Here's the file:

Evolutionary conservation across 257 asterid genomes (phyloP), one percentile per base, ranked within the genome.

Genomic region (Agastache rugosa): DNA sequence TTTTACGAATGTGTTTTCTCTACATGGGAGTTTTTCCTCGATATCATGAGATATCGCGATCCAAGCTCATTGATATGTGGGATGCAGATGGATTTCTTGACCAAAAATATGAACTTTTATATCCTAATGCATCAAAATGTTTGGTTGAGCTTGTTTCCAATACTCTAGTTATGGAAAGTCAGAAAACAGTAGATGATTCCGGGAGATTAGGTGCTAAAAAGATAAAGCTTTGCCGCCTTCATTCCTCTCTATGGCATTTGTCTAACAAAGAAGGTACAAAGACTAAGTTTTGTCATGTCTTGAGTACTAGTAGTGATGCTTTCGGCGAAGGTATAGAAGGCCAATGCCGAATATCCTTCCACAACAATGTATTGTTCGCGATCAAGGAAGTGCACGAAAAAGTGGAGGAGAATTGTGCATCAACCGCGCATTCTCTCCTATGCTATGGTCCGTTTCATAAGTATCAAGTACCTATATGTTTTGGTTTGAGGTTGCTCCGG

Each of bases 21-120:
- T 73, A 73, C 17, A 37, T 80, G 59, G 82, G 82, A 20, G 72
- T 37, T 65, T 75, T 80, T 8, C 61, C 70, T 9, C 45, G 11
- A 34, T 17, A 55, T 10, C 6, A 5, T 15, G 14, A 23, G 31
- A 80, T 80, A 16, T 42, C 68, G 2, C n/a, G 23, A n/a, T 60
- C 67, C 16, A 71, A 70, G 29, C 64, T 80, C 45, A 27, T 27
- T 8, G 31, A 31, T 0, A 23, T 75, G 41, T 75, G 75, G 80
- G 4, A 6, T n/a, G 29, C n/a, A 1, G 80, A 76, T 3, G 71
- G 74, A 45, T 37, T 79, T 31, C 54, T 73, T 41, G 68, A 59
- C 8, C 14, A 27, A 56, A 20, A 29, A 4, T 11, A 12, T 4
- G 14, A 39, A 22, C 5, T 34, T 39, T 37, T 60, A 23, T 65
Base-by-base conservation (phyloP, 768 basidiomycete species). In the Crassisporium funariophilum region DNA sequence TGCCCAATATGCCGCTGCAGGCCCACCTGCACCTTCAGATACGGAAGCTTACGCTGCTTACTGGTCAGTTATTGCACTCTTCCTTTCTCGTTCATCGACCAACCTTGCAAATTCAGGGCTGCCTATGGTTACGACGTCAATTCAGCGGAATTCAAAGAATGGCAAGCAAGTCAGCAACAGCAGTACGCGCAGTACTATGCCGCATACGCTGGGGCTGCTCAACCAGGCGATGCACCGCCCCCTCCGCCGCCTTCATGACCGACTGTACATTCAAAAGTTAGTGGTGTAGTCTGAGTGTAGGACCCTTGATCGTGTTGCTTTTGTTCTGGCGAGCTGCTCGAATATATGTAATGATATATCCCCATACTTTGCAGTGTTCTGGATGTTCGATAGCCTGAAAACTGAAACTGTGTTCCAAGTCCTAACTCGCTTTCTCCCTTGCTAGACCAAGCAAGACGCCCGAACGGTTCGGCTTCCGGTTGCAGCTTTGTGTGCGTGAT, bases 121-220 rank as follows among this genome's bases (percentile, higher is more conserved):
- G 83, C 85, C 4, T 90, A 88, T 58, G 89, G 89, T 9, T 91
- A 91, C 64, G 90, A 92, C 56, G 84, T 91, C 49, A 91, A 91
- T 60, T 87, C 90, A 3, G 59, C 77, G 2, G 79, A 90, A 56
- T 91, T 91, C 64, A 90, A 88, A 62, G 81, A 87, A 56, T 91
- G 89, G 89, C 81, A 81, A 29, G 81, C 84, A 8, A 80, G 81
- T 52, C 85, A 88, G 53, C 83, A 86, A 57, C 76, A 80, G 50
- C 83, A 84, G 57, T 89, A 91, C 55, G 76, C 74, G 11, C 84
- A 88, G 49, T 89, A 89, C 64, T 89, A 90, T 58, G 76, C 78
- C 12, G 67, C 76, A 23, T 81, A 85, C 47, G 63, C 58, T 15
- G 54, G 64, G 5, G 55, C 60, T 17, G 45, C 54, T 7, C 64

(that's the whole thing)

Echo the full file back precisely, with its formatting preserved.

Evolutionary conservation across 257 asterid genomes (phyloP), one percentile per base, ranked within the genome.

Genomic region (Agastache rugosa): DNA sequence TTTTACGAATGTGTTTTCTCTACATGGGAGTTTTTCCTCGATATCATGAGATATCGCGATCCAAGCTCATTGATATGTGGGATGCAGATGGATTTCTTGACCAAAAATATGAACTTTTATATCCTAATGCATCAAAATGTTTGGTTGAGCTTGTTTCCAATACTCTAGTTATGGAAAGTCAGAAAACAGTAGATGATTCCGGGAGATTAGGTGCTAAAAAGATAAAGCTTTGCCGCCTTCATTCCTCTCTATGGCATTTGTCTAACAAAGAAGGTACAAAGACTAAGTTTTGTCATGTCTTGAGTACTAGTAGTGATGCTTTCGGCGAAGGTATAGAAGGCCAATGCCGAATATCCTTCCACAACAATGTATTGTTCGCGATCAAGGAAGTGCACGAAAAAGTGGAGGAGAATTGTGCATCAACCGCGCATTCTCTCCTATGCTATGGTCCGTTTCATAAGTATCAAGTACCTATATGTTTTGGTTTGAGGTTGCTCCGG

Each of bases 21-120:
- T 73, A 73, C 17, A 37, T 80, G 59, G 82, G 82, A 20, G 72
- T 37, T 65, T 75, T 80, T 8, C 61, C 70, T 9, C 45, G 11
- A 34, T 17, A 55, T 10, C 6, A 5, T 15, G 14, A 23, G 31
- A 80, T 80, A 16, T 42, C 68, G 2, C n/a, G 23, A n/a, T 60
- C 67, C 16, A 71, A 70, G 29, C 64, T 80, C 45, A 27, T 27
- T 8, G 31, A 31, T 0, A 23, T 75, G 41, T 75, G 75, G 80
- G 4, A 6, T n/a, G 29, C n/a, A 1, G 80, A 76, T 3, G 71
- G 74, A 45, T 37, T 79, T 31, C 54, T 73, T 41, G 68, A 59
- C 8, C 14, A 27, A 56, A 20, A 29, A 4, T 11, A 12, T 4
- G 14, A 39, A 22, C 5, T 34, T 39, T 37, T 60, A 23, T 65
Base-by-base conservation (phyloP, 768 basidiomycete species). In the Crassisporium funariophilum region DNA sequence TGCCCAATATGCCGCTGCAGGCCCACCTGCACCTTCAGATACGGAAGCTTACGCTGCTTACTGGTCAGTTATTGCACTCTTCCTTTCTCGTTCATCGACCAACCTTGCAAATTCAGGGCTGCCTATGGTTACGACGTCAATTCAGCGGAATTCAAAGAATGGCAAGCAAGTCAGCAACAGCAGTACGCGCAGTACTATGCCGCATACGCTGGGGCTGCTCAACCAGGCGATGCACCGCCCCCTCCGCCGCCTTCATGACCGACTGTACATTCAAAAGTTAGTGGTGTAGTCTGAGTGTAGGACCCTTGATCGTGTTGCTTTTGTTCTGGCGAGCTGCTCGAATATATGTAATGATATATCCCCATACTTTGCAGTGTTCTGGATGTTCGATAGCCTGAAAACTGAAACTGTGTTCCAAGTCCTAACTCGCTTTCTCCCTTGCTAGACCAAGCAAGACGCCCGAACGGTTCGGCTTCCGGTTGCAGCTTTGTGTGCGTGAT, bases 121-220 rank as follows among this genome's bases (percentile, higher is more conserved):
- G 83, C 85, C 4, T 90, A 88, T 58, G 89, G 89, T 9, T 91
- A 91, C 64, G 90, A 92, C 56, G 84, T 91, C 49, A 91, A 91
- T 60, T 87, C 90, A 3, G 59, C 77, G 2, G 79, A 90, A 56
- T 91, T 91, C 64, A 90, A 88, A 62, G 81, A 87, A 56, T 91
- G 89, G 89, C 81, A 81, A 29, G 81, C 84, A 8, A 80, G 81
- T 52, C 85, A 88, G 53, C 83, A 86, A 57, C 76, A 80, G 50
- C 83, A 84, G 57, T 89, A 91, C 55, G 76, C 74, G 11, C 84
- A 88, G 49, T 89, A 89, C 64, T 89, A 90, T 58, G 76, C 78
- C 12, G 67, C 76, A 23, T 81, A 85, C 47, G 63, C 58, T 15
- G 54, G 64, G 5, G 55, C 60, T 17, G 45, C 54, T 7, C 64